First off thanks love2learn, melissa and c.m.w, jamie, m.p.n, and diane! diane, you are too too kind.

jill, I like what you say about being "mothers to the world." It reminds me of something Fulton Sheen says in his book "The World's Greatest Love" about how all good women draw a circle of people about them just because of the love they extend to everyone and how Mary does this most completely and truly is the "mother of the world."

erin, yes, I can imagine anyone who works with and for people would have the same experience. Thanks for bringing that up.

michelle, Great to hear from you! I remember that thing about the rings now that you mention it! I would have forgotten completely. I do have an antique ring. I haven't given a thought to keeping it clean since that day I spoke to you! As for Kristen, we are as close as ever--in fact, she may very well see this and respond herself!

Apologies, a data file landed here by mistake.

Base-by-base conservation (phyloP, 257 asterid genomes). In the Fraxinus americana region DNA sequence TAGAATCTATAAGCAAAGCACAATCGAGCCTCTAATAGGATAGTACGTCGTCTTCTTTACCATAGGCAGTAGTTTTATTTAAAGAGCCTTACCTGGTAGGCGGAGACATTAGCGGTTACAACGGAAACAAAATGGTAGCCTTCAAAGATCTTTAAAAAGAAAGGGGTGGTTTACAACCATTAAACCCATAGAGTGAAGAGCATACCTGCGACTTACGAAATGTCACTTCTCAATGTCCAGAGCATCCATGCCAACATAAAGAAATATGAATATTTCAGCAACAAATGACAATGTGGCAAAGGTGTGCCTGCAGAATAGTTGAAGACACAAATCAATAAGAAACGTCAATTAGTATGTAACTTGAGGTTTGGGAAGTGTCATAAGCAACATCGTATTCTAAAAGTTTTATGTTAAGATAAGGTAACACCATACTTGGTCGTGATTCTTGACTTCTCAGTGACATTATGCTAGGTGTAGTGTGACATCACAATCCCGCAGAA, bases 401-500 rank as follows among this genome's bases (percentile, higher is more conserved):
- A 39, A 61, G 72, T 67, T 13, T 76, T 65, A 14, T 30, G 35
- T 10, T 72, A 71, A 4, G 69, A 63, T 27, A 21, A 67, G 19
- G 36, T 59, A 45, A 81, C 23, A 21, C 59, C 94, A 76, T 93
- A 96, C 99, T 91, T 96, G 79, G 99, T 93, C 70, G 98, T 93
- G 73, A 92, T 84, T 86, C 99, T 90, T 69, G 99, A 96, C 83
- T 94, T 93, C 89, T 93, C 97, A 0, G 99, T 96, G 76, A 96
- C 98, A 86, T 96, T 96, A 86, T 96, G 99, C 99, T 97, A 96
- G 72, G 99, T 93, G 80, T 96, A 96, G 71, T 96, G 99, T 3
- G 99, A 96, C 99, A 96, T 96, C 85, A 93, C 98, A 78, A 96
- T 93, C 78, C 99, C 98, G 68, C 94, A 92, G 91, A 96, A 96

Anonymous said...

Thank you for writing so eloquently what I was thinking. Many times I have to let the parent in on the exchange because I am a stranger and they are to protect their child.

Anonymous said...

Beautiful! How true, and how lovely.

We take our kids swimming at the Y every week, and whenever the pool is full of kids in the afterschool program, I get constant calls to "Look at me! Watch this! Look at this!" Most of the time, my friend and I are the only moms in the pool. The kids so long for attention, so want to be "seen." They seem to find in us some grown-ups who will see them.

Suzanne Temple said...

Your very welcome 1st Karen, and yes, we do need to be careful for the parents' feelings.

Yes, Karen E. I bet any child would feel, in your presence, that they are "seen."

Anonymous said...


This is beautiful. The same always happens to me and I could never figure out why.

Your post explains what really should be obvious to me...wonderful. I was in tears.

Suzanne Temple said...

Thanks for visiting, ladybugs, and thank you for your kind words.

Rebecca said...

Beautiful post Suzanne! It is all so true.